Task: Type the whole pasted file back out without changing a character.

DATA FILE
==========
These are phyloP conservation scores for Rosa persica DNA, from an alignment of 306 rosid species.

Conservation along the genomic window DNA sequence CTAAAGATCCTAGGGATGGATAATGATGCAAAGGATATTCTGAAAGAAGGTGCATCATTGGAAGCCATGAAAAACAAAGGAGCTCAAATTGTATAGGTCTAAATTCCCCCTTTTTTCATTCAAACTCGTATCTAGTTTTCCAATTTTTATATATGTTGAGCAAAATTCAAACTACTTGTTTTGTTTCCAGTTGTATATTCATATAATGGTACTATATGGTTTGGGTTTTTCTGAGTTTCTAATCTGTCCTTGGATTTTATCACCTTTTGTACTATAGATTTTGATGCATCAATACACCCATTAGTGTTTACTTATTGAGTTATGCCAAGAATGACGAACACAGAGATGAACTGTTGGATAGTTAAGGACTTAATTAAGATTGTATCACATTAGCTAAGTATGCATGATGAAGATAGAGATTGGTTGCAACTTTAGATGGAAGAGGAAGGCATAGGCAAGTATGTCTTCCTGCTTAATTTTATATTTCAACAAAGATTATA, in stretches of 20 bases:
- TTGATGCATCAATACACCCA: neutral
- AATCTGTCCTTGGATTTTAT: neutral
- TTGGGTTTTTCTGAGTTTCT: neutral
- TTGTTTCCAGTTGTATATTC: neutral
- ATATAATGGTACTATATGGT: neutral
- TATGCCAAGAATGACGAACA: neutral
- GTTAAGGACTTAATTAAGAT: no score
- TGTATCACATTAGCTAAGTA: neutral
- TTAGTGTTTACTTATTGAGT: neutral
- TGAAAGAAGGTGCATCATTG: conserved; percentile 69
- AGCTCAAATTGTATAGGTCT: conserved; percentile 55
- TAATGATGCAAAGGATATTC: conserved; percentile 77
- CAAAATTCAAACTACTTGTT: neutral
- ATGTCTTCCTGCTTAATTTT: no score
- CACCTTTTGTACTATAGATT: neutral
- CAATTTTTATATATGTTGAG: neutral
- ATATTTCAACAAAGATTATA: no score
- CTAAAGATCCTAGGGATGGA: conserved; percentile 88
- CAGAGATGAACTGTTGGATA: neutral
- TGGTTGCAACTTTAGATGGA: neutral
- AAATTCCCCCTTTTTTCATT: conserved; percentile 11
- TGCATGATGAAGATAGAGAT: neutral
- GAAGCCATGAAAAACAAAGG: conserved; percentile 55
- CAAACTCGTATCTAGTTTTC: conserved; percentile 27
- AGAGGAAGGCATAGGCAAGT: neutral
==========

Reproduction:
These are phyloP conservation scores for Rosa persica DNA, from an alignment of 306 rosid species.

Conservation along the genomic window DNA sequence CTAAAGATCCTAGGGATGGATAATGATGCAAAGGATATTCTGAAAGAAGGTGCATCATTGGAAGCCATGAAAAACAAAGGAGCTCAAATTGTATAGGTCTAAATTCCCCCTTTTTTCATTCAAACTCGTATCTAGTTTTCCAATTTTTATATATGTTGAGCAAAATTCAAACTACTTGTTTTGTTTCCAGTTGTATATTCATATAATGGTACTATATGGTTTGGGTTTTTCTGAGTTTCTAATCTGTCCTTGGATTTTATCACCTTTTGTACTATAGATTTTGATGCATCAATACACCCATTAGTGTTTACTTATTGAGTTATGCCAAGAATGACGAACACAGAGATGAACTGTTGGATAGTTAAGGACTTAATTAAGATTGTATCACATTAGCTAAGTATGCATGATGAAGATAGAGATTGGTTGCAACTTTAGATGGAAGAGGAAGGCATAGGCAAGTATGTCTTCCTGCTTAATTTTATATTTCAACAAAGATTATA, in stretches of 20 bases:
- TTGATGCATCAATACACCCA: neutral
- AATCTGTCCTTGGATTTTAT: neutral
- TTGGGTTTTTCTGAGTTTCT: neutral
- TTGTTTCCAGTTGTATATTC: neutral
- ATATAATGGTACTATATGGT: neutral
- TATGCCAAGAATGACGAACA: neutral
- GTTAAGGACTTAATTAAGAT: no score
- TGTATCACATTAGCTAAGTA: neutral
- TTAGTGTTTACTTATTGAGT: neutral
- TGAAAGAAGGTGCATCATTG: conserved; percentile 69
- AGCTCAAATTGTATAGGTCT: conserved; percentile 55
- TAATGATGCAAAGGATATTC: conserved; percentile 77
- CAAAATTCAAACTACTTGTT: neutral
- ATGTCTTCCTGCTTAATTTT: no score
- CACCTTTTGTACTATAGATT: neutral
- CAATTTTTATATATGTTGAG: neutral
- ATATTTCAACAAAGATTATA: no score
- CTAAAGATCCTAGGGATGGA: conserved; percentile 88
- CAGAGATGAACTGTTGGATA: neutral
- TGGTTGCAACTTTAGATGGA: neutral
- AAATTCCCCCTTTTTTCATT: conserved; percentile 11
- TGCATGATGAAGATAGAGAT: neutral
- GAAGCCATGAAAAACAAAGG: conserved; percentile 55
- CAAACTCGTATCTAGTTTTC: conserved; percentile 27
- AGAGGAAGGCATAGGCAAGT: neutral